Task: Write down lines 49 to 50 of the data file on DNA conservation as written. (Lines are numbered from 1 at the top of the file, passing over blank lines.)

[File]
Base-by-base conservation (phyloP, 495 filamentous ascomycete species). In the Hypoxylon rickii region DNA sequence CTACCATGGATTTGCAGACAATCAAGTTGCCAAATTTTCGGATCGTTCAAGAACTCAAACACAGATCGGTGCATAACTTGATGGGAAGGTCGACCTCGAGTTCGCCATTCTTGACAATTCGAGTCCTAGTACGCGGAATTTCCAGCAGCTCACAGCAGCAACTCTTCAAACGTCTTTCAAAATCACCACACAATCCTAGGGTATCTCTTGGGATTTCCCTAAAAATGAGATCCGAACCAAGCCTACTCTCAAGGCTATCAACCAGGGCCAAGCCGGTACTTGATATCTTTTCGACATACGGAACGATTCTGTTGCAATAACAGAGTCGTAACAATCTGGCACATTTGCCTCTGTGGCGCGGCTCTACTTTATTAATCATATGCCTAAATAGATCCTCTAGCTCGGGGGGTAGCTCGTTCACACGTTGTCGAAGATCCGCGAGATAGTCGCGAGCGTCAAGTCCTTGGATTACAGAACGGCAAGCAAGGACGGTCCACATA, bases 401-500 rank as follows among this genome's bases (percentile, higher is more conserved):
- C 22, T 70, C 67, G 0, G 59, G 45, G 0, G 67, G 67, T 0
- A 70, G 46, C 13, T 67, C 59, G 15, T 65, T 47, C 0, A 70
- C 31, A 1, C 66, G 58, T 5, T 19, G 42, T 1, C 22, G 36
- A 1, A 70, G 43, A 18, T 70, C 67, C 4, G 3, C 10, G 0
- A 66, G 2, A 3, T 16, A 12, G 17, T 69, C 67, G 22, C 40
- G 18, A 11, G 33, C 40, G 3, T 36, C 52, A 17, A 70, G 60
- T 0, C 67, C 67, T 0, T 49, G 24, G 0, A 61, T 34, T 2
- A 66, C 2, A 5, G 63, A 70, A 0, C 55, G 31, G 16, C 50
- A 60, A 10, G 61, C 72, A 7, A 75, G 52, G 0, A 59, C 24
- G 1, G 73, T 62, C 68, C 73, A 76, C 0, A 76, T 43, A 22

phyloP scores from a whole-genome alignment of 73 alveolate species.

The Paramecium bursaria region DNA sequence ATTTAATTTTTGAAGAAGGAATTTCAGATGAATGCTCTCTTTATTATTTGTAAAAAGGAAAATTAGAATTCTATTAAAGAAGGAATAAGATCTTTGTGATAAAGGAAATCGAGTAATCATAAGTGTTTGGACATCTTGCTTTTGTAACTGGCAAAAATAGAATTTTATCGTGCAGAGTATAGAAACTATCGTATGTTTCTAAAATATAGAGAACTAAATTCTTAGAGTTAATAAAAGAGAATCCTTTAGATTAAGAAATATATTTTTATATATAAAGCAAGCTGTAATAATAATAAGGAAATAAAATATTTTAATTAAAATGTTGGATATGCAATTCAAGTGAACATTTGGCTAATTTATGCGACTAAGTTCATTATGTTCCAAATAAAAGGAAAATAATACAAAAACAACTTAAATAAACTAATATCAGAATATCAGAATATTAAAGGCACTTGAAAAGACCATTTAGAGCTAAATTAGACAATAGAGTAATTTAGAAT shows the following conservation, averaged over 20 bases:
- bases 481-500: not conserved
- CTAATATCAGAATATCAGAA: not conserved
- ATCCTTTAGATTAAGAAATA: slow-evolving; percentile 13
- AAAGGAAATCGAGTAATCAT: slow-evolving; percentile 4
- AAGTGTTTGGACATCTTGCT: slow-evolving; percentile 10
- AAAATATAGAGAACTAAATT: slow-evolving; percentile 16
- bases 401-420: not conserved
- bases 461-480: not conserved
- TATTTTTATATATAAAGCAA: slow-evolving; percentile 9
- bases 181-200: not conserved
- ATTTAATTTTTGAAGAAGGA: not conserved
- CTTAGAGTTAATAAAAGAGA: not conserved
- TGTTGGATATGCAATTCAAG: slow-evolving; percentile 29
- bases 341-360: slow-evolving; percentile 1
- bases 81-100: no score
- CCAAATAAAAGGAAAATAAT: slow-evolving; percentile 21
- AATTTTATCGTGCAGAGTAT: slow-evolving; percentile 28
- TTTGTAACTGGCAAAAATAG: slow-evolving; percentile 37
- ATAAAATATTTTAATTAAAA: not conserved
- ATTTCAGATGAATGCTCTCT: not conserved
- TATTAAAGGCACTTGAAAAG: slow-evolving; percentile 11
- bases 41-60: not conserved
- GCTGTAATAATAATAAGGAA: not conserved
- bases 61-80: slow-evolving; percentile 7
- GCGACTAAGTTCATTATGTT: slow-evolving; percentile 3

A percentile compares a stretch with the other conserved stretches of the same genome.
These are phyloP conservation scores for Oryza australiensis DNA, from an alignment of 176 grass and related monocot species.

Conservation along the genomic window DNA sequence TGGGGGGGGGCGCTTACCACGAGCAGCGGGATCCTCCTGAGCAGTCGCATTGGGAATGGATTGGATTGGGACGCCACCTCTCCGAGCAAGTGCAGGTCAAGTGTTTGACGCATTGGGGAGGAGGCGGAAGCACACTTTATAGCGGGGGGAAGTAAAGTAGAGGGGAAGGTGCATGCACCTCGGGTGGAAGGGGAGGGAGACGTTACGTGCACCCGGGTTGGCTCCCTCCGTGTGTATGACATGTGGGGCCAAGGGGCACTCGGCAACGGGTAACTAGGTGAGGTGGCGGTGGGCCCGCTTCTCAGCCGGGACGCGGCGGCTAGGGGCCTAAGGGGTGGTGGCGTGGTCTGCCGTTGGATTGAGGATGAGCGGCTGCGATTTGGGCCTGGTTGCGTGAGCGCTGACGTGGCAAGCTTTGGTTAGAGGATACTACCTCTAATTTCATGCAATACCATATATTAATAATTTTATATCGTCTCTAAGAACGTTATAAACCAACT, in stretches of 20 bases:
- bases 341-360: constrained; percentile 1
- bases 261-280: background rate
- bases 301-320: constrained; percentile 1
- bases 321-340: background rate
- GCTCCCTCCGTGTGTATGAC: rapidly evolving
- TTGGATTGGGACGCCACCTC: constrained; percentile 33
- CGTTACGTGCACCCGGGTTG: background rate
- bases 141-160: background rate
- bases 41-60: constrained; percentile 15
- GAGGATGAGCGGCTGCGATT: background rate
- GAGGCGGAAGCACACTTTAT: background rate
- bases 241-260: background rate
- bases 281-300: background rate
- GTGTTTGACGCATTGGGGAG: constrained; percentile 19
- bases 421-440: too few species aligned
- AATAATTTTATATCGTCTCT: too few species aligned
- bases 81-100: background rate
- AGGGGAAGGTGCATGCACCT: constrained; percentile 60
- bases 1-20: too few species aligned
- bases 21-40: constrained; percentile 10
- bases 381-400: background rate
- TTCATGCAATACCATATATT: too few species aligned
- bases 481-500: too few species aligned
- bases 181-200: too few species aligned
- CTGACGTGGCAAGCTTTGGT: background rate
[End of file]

- bases 141-160: background rate
- bases 41-60: constrained; percentile 15